|Wednesday, 05 October 2011 17:08|
Sri Lanka chairs UNESCAP Commission
The Permanent Representative of Sri Lanka to the United Nations, H.E. Dr. Palitha Kohona, chaired a diplomatic briefing by the United Nations Economic and Social Commission for Asia and the Pacific (UNESCAP) in New York today. Senior diplomats of the 53 member States representing the ESCAP Member States were present at this vital briefing to share views on “Shared Prosperity, equity and sustainable development in Asia and the Pacific”.
Complete Statement by Dr. Kohona
I am very happy to welcome the representatives of UNESCAP Members States to this special briefing by Dr. Noeleen Heyzer, Under Secretary-General and Executive Secretary of UNESCAP. We are here to be briefed on the theme of “Shared prosperity, Equity and Sustainable development in Asia and the Pacific” and UNESCAP’s role in promoting this agenda. With global imbalances persisting and disparities increasing within countries and regions, against the background of Asia’s increasing economic role in the world, this is an important theme, notably on the road to Rio+20.
The Asia Pacific Region covered by UNESCAP is home to 4.1 billion people, more than 60% of the world’s population. It is the world’s fastest growing region. It will produce more than 50% of the world’s product by the middle of the century. Dynamic trade growth, persistent foreign investment flows and rapid poverty reduction have been the common attributes of the Asia Pacific. However the region is not without its challenges. As the economies in these regions expand, so do the social inequities and vulnerabilities within the states, as a result of inadequate income redistribution mechanisms. In light of this, many developing countries like Sri Lanka warmly welcome the work of UNESCAP, as it serves countries of the region through the provision of sound strategic analyses, policy options and technical cooperation to address key development challenges and implement innovative solutions. We welcome the increased attention being paid to Pacific Island countries by UNESCAP.
Sri Lanka, as the present chair of the UNESCAP Commission, is very happy to facilitate this meeting. I am grateful to Dr. Heyzer for sparing time to brief the representatives of UNESCAP member States in New York.
Dr. Noeleen Heyzer, is the first woman to lead UNESCAP. Since assuming her post in 2007, she has positioned UNESCAP as a comprehensive platform for promoting regional co-operation among member states to achieve inclusive and sustainable development in Asia and the Pacific. She has also strengthened UNESCAP's capacity to support member states, using its convening and standard setting power, strategic analysis and technical assistance, to build the economic and social foundations for shared prosperity, social progress and ecological sustainability in the region.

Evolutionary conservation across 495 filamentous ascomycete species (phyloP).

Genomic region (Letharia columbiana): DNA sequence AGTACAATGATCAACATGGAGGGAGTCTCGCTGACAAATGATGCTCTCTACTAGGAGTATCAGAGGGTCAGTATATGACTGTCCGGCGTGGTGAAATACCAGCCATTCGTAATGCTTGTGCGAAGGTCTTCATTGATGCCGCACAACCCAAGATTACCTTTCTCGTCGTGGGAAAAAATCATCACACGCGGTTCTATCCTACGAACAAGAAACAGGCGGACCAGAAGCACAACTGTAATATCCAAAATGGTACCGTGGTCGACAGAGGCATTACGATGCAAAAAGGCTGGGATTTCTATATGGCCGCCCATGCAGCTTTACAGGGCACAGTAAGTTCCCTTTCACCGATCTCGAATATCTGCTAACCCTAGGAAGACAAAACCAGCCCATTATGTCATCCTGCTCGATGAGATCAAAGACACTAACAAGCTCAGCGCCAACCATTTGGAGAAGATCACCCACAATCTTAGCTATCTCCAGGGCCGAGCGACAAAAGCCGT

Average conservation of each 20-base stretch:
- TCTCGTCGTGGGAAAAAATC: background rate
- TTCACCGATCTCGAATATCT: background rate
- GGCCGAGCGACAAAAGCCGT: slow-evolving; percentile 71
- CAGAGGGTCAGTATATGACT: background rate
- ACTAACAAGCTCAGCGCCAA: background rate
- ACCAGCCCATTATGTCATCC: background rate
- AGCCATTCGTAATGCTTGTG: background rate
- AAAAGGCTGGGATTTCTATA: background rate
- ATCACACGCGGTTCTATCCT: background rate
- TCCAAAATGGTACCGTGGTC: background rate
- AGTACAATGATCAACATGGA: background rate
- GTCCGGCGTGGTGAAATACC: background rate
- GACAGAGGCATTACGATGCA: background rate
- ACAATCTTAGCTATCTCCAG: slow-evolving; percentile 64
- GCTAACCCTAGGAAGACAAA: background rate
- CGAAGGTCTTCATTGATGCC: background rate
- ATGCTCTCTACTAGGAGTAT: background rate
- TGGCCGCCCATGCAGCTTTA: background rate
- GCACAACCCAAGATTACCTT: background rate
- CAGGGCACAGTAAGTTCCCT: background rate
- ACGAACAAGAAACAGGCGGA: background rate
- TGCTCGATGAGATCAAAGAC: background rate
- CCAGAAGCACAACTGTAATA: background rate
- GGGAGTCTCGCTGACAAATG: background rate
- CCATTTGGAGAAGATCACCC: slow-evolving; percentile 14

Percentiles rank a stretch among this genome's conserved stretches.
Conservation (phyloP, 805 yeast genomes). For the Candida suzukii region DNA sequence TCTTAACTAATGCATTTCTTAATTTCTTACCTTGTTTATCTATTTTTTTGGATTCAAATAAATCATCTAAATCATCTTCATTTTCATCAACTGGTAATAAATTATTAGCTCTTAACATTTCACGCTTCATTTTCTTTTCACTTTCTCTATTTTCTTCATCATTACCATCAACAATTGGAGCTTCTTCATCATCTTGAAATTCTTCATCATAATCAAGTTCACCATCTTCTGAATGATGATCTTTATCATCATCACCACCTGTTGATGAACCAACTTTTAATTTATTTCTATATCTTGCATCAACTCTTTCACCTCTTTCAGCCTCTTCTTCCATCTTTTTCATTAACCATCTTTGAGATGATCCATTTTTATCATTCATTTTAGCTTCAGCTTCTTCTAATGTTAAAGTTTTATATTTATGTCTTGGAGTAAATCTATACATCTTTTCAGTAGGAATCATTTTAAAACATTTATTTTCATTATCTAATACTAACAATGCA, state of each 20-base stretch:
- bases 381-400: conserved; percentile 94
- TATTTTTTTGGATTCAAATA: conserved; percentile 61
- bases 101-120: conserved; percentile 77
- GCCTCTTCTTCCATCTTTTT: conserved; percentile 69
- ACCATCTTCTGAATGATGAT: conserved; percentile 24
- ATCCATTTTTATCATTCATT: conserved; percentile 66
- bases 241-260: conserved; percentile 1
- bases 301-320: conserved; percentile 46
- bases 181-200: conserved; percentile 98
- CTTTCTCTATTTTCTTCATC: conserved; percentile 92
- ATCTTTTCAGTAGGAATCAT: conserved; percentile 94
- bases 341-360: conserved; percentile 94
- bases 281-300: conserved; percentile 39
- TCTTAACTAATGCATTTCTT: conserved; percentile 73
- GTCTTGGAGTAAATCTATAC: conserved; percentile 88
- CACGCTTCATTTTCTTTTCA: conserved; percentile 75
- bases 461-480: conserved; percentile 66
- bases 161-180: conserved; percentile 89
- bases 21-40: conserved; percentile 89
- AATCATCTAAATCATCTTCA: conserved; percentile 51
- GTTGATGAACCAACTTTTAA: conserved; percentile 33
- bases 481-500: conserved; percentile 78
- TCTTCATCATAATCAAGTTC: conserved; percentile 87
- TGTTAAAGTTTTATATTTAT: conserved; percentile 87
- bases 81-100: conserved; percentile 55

UNESCAP has already left its indelible mark in the field of development in the region, particularly when it comes to infrastructure improvements. The Asian Highway Project, which involved the construction of 141,000 kms of roads crisscrossing 32 Asian countries, was one of the crowning achievements of ESCAP. The project will serve to uplift the quality of life of many people as well as help link them with other Asians and Europe. The signing of the Inter Governmental Agreement on the Trans Asian Railway Network in 2006 has laid the foundation for another project that promises to build on the achievements of The Asian Highway Project. The benefits of these projects will reach to the distant future and facilitate the development of a new Silk Route.
However one of the biggest threats, that has the potential to erode the significant gains made by UNESCAP, is Climate Change. Recognizing the threat that Climate Change poses, and mobilizing action to mitigate its effects is a challenge. For example encouraging the use of renewable energy resources and supporting green growth initiatives are a few of the many measures taken by the organization to tackle this threat. Much more needs doing.
The regional dimensions of development are gaining in importance, and the role of the region as providing the vital link between global and national processes is being increasingly recognized and emphasized. In this context, Regional Commissions, including UNESCAP, have an important role to play.
I hope that this briefing would provide critical guidance and inputs for Member States on the regional dimensions of a large number of issues that we would explore during this session of the General Assembly. A successful dialogue amongst us member states would result in the ability of UNESCAP member states to forge a more coordinated regional voice enabling it to play a more vital role in global issues.
I hand over the floor to Dr. Heyzer.